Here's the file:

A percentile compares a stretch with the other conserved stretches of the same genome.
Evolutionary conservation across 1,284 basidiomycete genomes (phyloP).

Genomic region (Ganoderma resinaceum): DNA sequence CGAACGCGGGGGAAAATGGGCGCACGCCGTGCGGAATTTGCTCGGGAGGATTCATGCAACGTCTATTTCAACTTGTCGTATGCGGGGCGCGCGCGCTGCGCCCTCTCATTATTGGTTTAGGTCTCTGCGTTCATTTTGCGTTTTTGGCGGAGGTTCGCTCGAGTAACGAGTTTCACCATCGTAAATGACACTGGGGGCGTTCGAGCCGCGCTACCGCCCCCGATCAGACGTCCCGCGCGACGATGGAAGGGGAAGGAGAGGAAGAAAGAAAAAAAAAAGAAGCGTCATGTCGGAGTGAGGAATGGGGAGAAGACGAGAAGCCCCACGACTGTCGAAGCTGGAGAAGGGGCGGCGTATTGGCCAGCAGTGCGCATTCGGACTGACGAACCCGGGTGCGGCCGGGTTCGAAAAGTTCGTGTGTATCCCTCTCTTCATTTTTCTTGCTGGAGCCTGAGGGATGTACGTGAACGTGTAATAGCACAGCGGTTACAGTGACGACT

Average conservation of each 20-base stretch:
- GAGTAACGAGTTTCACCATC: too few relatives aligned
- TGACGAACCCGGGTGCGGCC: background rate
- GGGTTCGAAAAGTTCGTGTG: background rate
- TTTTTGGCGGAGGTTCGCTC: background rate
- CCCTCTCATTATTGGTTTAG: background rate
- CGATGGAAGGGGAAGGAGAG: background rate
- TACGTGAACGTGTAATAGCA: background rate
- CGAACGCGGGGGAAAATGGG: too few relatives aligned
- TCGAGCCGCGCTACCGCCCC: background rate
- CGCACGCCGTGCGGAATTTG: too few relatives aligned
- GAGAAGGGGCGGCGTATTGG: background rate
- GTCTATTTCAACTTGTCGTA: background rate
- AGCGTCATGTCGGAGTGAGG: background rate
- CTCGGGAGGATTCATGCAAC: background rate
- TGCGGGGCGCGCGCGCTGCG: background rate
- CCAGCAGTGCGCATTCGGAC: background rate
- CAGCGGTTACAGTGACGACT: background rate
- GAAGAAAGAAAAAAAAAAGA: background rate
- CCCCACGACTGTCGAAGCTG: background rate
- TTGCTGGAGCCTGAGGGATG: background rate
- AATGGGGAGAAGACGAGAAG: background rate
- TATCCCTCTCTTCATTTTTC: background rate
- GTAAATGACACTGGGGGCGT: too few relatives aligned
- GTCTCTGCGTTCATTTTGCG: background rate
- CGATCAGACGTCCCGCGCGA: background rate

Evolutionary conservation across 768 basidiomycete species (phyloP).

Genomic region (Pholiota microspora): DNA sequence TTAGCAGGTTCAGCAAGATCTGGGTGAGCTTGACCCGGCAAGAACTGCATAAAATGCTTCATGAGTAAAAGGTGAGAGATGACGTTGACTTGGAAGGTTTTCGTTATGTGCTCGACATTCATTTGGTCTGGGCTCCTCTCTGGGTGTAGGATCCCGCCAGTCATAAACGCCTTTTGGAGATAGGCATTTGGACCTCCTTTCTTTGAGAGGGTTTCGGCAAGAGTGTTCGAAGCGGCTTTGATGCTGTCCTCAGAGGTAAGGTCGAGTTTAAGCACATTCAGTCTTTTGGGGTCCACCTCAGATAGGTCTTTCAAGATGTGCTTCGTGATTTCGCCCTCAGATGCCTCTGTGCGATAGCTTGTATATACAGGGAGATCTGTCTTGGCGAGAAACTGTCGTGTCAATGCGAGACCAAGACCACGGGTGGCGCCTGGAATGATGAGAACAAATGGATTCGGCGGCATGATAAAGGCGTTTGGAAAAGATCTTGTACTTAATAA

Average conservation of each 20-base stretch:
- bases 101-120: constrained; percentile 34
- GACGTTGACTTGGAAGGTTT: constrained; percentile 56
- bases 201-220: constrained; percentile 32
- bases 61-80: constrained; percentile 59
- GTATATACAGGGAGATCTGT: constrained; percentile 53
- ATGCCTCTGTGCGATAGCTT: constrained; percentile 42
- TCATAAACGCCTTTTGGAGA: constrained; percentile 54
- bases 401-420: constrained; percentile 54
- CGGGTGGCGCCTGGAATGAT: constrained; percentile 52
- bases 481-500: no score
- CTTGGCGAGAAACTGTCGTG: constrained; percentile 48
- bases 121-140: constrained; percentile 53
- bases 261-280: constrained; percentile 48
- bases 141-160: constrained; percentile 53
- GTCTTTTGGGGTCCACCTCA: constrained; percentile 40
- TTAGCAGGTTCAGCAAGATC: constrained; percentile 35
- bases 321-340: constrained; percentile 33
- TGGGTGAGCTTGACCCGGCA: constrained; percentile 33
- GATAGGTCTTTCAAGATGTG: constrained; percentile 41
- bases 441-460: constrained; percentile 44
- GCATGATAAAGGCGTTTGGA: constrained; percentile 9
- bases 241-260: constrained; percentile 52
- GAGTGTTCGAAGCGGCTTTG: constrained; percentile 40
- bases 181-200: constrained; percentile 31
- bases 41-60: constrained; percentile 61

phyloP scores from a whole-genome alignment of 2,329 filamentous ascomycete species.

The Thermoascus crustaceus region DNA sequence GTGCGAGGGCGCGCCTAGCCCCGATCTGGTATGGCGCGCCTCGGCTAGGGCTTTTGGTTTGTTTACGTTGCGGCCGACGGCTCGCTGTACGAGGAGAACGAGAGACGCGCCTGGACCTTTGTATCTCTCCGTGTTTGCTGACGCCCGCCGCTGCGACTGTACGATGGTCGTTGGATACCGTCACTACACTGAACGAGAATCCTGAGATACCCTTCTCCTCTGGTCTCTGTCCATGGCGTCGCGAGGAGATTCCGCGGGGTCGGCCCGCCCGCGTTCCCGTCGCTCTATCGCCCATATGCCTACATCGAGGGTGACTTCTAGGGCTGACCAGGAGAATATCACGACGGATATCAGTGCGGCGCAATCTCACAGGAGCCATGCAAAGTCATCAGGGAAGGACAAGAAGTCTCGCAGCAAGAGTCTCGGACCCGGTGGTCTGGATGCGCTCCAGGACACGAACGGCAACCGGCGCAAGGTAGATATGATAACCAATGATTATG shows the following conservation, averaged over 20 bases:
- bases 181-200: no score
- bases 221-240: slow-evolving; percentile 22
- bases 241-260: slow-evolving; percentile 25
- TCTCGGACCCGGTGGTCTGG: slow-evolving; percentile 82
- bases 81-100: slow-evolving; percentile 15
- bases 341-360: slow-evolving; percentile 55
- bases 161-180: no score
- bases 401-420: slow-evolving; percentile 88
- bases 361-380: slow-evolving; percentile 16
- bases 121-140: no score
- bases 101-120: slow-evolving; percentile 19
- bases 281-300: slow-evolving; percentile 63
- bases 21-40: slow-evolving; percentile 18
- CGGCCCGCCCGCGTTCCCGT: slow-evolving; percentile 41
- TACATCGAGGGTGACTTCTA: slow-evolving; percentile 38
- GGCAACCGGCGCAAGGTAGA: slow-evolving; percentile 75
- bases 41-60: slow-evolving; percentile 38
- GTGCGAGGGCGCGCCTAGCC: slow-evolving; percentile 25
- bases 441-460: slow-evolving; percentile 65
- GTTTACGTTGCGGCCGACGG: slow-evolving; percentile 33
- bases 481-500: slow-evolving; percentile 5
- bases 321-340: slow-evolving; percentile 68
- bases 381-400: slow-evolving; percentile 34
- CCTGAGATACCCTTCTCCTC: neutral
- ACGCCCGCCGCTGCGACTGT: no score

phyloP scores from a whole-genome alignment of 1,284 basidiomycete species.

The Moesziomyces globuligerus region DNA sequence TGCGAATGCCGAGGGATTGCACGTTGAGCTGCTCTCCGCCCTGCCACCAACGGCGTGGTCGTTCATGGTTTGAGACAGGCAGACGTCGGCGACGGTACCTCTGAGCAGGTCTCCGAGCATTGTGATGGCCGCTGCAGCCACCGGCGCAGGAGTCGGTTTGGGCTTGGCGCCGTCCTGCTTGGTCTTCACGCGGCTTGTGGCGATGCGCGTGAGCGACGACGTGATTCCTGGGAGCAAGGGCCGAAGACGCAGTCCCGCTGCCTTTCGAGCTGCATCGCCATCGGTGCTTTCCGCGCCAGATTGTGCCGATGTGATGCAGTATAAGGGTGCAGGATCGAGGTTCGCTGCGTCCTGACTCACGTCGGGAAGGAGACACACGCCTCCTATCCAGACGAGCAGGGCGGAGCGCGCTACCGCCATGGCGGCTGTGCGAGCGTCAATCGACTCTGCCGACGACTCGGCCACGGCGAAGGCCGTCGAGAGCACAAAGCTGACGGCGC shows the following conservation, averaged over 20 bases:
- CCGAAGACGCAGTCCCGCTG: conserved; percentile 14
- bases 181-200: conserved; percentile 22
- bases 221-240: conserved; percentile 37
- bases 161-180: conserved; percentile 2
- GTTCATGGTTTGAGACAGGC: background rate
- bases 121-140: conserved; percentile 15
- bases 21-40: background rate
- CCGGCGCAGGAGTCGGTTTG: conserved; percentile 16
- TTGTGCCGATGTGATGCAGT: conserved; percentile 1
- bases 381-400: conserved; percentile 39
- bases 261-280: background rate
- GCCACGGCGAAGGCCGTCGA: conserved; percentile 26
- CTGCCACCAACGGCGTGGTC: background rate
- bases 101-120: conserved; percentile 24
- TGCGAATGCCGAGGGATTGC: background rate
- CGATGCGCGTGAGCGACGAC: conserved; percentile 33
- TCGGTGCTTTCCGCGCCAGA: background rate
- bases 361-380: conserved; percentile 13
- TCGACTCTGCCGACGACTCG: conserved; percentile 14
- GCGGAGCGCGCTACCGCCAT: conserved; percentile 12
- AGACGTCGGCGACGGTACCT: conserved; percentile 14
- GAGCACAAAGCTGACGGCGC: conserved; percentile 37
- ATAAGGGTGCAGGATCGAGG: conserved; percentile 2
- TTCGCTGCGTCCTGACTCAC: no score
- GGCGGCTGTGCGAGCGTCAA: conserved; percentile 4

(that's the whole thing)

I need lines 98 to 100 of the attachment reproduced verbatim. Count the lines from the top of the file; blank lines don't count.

- GCCACGGCGAAGGCCGTCGA: conserved; percentile 26
- CTGCCACCAACGGCGTGGTC: background rate
- bases 101-120: conserved; percentile 24